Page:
US Crypto Crackdown Could Reshape Industry

TThe US crypto community has long considered Gary Gensler to be one of its greatest enemies. In recent years, the chair of the Securities and Exchange Commission (SEC) has often spoken about the dangers of cryptocurrencies and the need for strict regulation of the industry.

And since the FTX crash in November, Gensler has only stepped up his aggression against cryptocurrencies. While Congress has made little progress in enacting crypto regulation, Gensler has used his own powers to crack down on the industry. Over the past couple of months, the SEC has charged several major crypto companies with violating securities laws.

Many crypto insiders are now complaining that Gensler’s actions are stifling innovation and driving crypto businesses overseas. Others, however, argue that Gensler’s approach will weed out bad actors and help legitimize a heavily stigmatized and high-risk industry. Regardless of what happens next, Gensler’s actions represent a key turning point for crypto.

“It definitely feels like a moment of crypto-carpet bombing,” says Kristin Smith, the CEO of the Blockchain Association, a crypto lobby group. “As lawyers analyze this time, they are thinking very hard about whether or not the US is the right place to base some of these crypto operations.”

Federal attack

At the heart of this battle is the debate over whether cryptocurrencies should be considered securities or commodities. Gensler’s securities are regulated by the SEC, which has a reputation for stricter regulation than the Commodity Futures Trading Commission (CFTC), the commodities watchdog. Many cryptocurrency leaders, including FTX’s Sam Bankman-Fried when he was still in power, have argued that most cryptocurrencies are commodities and pushed adamantly for the CFTC to preside over their industry.

Read more: Crypto goes to Washington

Gensler, on the other hand, sees most crypto products as securities. Since January, he has used this framework to charge several major crypto companies, including Gemini, Genesis, and Kraken, with failing to register financial products with the SEC. These three companies offered return programs, in which investors earned interest on the money they deposited. While the companies gave the products different names from each other, Gensler argues that they were all similar mechanisms that should fall under the SEC’s purview.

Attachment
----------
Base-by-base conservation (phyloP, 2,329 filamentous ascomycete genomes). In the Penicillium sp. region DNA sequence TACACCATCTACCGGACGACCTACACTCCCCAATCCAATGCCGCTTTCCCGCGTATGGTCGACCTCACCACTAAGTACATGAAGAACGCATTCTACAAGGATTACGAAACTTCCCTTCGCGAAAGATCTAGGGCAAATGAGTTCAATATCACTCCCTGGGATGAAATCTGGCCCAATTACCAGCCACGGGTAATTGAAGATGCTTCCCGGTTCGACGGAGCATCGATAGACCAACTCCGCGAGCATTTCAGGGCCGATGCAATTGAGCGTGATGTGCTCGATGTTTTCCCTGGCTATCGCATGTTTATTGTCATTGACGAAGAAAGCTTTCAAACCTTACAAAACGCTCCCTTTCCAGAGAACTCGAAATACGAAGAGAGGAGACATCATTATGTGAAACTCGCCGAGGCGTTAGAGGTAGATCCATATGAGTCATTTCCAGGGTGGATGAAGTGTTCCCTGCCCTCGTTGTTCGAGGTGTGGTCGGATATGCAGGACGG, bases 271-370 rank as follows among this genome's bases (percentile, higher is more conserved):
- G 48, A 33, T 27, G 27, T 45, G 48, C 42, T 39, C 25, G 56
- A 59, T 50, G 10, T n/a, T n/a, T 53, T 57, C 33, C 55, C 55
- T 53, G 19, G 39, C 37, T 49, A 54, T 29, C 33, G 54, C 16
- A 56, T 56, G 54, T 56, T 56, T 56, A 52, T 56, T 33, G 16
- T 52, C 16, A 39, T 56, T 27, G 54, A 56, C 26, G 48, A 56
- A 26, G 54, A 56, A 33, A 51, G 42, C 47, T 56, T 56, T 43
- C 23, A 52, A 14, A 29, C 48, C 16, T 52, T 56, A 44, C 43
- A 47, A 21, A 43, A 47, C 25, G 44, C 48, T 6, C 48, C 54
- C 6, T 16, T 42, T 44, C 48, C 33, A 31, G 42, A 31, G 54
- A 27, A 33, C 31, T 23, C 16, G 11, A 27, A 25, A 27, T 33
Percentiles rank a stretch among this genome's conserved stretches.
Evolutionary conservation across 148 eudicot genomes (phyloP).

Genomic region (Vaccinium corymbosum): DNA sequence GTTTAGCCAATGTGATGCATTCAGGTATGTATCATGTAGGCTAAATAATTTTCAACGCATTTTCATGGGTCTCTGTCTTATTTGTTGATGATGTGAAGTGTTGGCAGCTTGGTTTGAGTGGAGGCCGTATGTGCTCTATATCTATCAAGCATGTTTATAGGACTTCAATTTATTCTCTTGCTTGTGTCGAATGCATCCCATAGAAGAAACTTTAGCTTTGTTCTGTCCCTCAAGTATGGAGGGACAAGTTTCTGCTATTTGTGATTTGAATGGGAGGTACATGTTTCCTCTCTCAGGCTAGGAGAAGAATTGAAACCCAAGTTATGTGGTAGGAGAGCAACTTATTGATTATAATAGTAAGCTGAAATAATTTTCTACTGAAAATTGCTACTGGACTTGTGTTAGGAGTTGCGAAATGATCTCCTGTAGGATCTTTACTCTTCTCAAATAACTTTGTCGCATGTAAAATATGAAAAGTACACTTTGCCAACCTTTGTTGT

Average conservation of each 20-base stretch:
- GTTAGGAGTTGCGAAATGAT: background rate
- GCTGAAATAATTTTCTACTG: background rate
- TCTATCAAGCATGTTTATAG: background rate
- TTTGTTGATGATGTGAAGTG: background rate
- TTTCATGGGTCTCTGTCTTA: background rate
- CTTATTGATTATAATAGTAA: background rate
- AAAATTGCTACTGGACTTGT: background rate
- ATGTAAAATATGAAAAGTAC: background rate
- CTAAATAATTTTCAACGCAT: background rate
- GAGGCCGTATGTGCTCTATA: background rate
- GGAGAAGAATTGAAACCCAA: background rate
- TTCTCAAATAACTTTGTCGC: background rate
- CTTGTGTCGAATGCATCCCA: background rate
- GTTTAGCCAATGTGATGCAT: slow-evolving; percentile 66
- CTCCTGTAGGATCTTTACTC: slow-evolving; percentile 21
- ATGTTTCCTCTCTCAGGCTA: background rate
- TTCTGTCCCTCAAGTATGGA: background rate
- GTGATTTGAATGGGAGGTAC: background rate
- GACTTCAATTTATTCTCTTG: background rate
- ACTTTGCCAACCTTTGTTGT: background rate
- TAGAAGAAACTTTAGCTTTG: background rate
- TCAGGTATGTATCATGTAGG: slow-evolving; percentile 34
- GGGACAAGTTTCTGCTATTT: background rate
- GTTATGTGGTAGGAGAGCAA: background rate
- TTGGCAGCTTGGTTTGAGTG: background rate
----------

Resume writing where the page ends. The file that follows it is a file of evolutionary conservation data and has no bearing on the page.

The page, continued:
Gensler sent a warning to all similar programs. “That should really alert everyone in this market,” he told CNBC. “Whether you call it lending, earning, yield, APY, that doesn’t matter. … They should be looking to comply.”

Genesis collapsed after the FTX crash and still owes $900 million to investors who put their money into Gemini Earn. Tyler Winklevoss, co-founder of Gemini, tweeted that the SEC’s action was “counterproductive” to helping users get their money back and called the complaint a “fabricated parking ticket.”

Gensler’s targeting of yield programs comes a year after one of those products played a major role in the collapse of the entire crypto market. Last year, a crypto protocol called Anchor promised investors a whopping 20% ​​return if they put their money into the Terra-Luna ecosystem. Many critics, even those in the industry, said that Terra-Luna’s model was unsustainable and that it almost certainly collapsed last May.

read more: What we can learn from the fall of Terra

Two weeks ago, Gensler accused the creators of that ecosystem, Terraform Labs and founder Do Kwon, of securities fraud, saying they misled and defrauded investors. “This case demonstrates the lengths to which some crypto companies will go to avoid compliance with securities laws,” Gensler wrote in an accompanying statement.